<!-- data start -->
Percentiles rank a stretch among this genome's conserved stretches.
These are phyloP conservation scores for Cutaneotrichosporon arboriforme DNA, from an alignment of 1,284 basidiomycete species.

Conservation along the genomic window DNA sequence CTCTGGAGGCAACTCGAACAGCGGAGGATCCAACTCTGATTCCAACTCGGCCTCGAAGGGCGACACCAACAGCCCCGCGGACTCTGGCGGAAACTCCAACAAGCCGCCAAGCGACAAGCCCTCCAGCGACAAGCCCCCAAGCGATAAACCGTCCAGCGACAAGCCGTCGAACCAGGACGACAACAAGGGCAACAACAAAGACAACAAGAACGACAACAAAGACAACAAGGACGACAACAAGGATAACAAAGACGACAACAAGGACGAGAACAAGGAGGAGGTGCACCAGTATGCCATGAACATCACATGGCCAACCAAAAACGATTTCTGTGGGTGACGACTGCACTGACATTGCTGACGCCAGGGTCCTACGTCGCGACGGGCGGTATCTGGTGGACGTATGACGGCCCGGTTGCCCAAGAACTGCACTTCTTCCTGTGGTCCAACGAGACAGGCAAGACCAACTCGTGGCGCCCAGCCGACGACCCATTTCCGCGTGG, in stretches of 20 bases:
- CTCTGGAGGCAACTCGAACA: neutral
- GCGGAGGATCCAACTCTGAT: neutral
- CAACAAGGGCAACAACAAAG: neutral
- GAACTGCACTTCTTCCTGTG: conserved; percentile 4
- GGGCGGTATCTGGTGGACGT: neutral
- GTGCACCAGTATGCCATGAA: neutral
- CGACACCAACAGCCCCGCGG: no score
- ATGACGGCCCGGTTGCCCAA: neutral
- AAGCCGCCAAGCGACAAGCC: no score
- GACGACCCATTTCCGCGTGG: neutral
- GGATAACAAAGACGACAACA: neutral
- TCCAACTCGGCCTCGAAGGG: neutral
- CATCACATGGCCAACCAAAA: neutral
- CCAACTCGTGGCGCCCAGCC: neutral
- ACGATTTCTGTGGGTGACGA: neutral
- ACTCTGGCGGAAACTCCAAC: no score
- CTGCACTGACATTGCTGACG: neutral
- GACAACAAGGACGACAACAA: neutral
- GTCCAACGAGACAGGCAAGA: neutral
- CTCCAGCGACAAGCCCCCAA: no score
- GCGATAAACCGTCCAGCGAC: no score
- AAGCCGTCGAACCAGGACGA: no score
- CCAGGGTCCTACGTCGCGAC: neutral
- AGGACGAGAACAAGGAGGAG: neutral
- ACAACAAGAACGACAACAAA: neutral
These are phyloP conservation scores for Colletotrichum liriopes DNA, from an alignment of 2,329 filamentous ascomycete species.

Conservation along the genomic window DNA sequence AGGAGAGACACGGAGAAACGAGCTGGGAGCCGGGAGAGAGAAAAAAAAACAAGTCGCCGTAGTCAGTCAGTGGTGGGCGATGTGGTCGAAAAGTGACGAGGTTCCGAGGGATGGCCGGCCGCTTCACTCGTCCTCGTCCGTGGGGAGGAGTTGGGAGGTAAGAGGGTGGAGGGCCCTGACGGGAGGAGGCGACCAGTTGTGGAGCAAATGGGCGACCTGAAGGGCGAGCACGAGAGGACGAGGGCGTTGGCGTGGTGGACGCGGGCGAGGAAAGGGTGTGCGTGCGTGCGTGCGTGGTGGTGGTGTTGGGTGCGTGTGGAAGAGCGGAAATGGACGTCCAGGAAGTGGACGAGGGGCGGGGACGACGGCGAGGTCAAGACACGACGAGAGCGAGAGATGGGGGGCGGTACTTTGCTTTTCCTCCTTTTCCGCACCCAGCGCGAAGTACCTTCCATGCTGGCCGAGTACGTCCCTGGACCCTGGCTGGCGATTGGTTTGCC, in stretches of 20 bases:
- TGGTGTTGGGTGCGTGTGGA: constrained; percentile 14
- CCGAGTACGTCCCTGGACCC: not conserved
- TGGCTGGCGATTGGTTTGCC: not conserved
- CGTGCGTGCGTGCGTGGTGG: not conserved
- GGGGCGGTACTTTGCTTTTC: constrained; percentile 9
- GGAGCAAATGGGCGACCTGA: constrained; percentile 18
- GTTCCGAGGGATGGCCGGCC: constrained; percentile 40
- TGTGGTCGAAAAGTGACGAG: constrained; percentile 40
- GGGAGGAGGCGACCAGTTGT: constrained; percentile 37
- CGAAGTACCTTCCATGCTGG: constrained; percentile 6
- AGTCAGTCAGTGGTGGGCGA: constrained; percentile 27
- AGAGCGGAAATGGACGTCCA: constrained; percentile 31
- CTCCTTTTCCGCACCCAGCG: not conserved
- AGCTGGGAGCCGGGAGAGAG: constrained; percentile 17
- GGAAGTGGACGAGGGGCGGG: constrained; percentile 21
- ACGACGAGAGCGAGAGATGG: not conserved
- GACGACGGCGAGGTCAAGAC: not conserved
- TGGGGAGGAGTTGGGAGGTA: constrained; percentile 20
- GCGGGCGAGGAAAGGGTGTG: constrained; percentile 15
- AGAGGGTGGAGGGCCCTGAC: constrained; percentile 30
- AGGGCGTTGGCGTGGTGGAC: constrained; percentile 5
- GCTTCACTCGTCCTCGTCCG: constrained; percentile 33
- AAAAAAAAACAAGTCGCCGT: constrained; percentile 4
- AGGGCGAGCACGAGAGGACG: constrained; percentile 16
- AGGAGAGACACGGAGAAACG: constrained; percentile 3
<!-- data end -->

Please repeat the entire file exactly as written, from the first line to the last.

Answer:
Percentiles rank a stretch among this genome's conserved stretches.
These are phyloP conservation scores for Cutaneotrichosporon arboriforme DNA, from an alignment of 1,284 basidiomycete species.

Conservation along the genomic window DNA sequence CTCTGGAGGCAACTCGAACAGCGGAGGATCCAACTCTGATTCCAACTCGGCCTCGAAGGGCGACACCAACAGCCCCGCGGACTCTGGCGGAAACTCCAACAAGCCGCCAAGCGACAAGCCCTCCAGCGACAAGCCCCCAAGCGATAAACCGTCCAGCGACAAGCCGTCGAACCAGGACGACAACAAGGGCAACAACAAAGACAACAAGAACGACAACAAAGACAACAAGGACGACAACAAGGATAACAAAGACGACAACAAGGACGAGAACAAGGAGGAGGTGCACCAGTATGCCATGAACATCACATGGCCAACCAAAAACGATTTCTGTGGGTGACGACTGCACTGACATTGCTGACGCCAGGGTCCTACGTCGCGACGGGCGGTATCTGGTGGACGTATGACGGCCCGGTTGCCCAAGAACTGCACTTCTTCCTGTGGTCCAACGAGACAGGCAAGACCAACTCGTGGCGCCCAGCCGACGACCCATTTCCGCGTGG, in stretches of 20 bases:
- CTCTGGAGGCAACTCGAACA: neutral
- GCGGAGGATCCAACTCTGAT: neutral
- CAACAAGGGCAACAACAAAG: neutral
- GAACTGCACTTCTTCCTGTG: conserved; percentile 4
- GGGCGGTATCTGGTGGACGT: neutral
- GTGCACCAGTATGCCATGAA: neutral
- CGACACCAACAGCCCCGCGG: no score
- ATGACGGCCCGGTTGCCCAA: neutral
- AAGCCGCCAAGCGACAAGCC: no score
- GACGACCCATTTCCGCGTGG: neutral
- GGATAACAAAGACGACAACA: neutral
- TCCAACTCGGCCTCGAAGGG: neutral
- CATCACATGGCCAACCAAAA: neutral
- CCAACTCGTGGCGCCCAGCC: neutral
- ACGATTTCTGTGGGTGACGA: neutral
- ACTCTGGCGGAAACTCCAAC: no score
- CTGCACTGACATTGCTGACG: neutral
- GACAACAAGGACGACAACAA: neutral
- GTCCAACGAGACAGGCAAGA: neutral
- CTCCAGCGACAAGCCCCCAA: no score
- GCGATAAACCGTCCAGCGAC: no score
- AAGCCGTCGAACCAGGACGA: no score
- CCAGGGTCCTACGTCGCGAC: neutral
- AGGACGAGAACAAGGAGGAG: neutral
- ACAACAAGAACGACAACAAA: neutral
These are phyloP conservation scores for Colletotrichum liriopes DNA, from an alignment of 2,329 filamentous ascomycete species.

Conservation along the genomic window DNA sequence AGGAGAGACACGGAGAAACGAGCTGGGAGCCGGGAGAGAGAAAAAAAAACAAGTCGCCGTAGTCAGTCAGTGGTGGGCGATGTGGTCGAAAAGTGACGAGGTTCCGAGGGATGGCCGGCCGCTTCACTCGTCCTCGTCCGTGGGGAGGAGTTGGGAGGTAAGAGGGTGGAGGGCCCTGACGGGAGGAGGCGACCAGTTGTGGAGCAAATGGGCGACCTGAAGGGCGAGCACGAGAGGACGAGGGCGTTGGCGTGGTGGACGCGGGCGAGGAAAGGGTGTGCGTGCGTGCGTGCGTGGTGGTGGTGTTGGGTGCGTGTGGAAGAGCGGAAATGGACGTCCAGGAAGTGGACGAGGGGCGGGGACGACGGCGAGGTCAAGACACGACGAGAGCGAGAGATGGGGGGCGGTACTTTGCTTTTCCTCCTTTTCCGCACCCAGCGCGAAGTACCTTCCATGCTGGCCGAGTACGTCCCTGGACCCTGGCTGGCGATTGGTTTGCC, in stretches of 20 bases:
- TGGTGTTGGGTGCGTGTGGA: constrained; percentile 14
- CCGAGTACGTCCCTGGACCC: not conserved
- TGGCTGGCGATTGGTTTGCC: not conserved
- CGTGCGTGCGTGCGTGGTGG: not conserved
- GGGGCGGTACTTTGCTTTTC: constrained; percentile 9
- GGAGCAAATGGGCGACCTGA: constrained; percentile 18
- GTTCCGAGGGATGGCCGGCC: constrained; percentile 40
- TGTGGTCGAAAAGTGACGAG: constrained; percentile 40
- GGGAGGAGGCGACCAGTTGT: constrained; percentile 37
- CGAAGTACCTTCCATGCTGG: constrained; percentile 6
- AGTCAGTCAGTGGTGGGCGA: constrained; percentile 27
- AGAGCGGAAATGGACGTCCA: constrained; percentile 31
- CTCCTTTTCCGCACCCAGCG: not conserved
- AGCTGGGAGCCGGGAGAGAG: constrained; percentile 17
- GGAAGTGGACGAGGGGCGGG: constrained; percentile 21
- ACGACGAGAGCGAGAGATGG: not conserved
- GACGACGGCGAGGTCAAGAC: not conserved
- TGGGGAGGAGTTGGGAGGTA: constrained; percentile 20
- GCGGGCGAGGAAAGGGTGTG: constrained; percentile 15
- AGAGGGTGGAGGGCCCTGAC: constrained; percentile 30
- AGGGCGTTGGCGTGGTGGAC: constrained; percentile 5
- GCTTCACTCGTCCTCGTCCG: constrained; percentile 33
- AAAAAAAAACAAGTCGCCGT: constrained; percentile 4
- AGGGCGAGCACGAGAGGACG: constrained; percentile 16
- AGGAGAGACACGGAGAAACG: constrained; percentile 3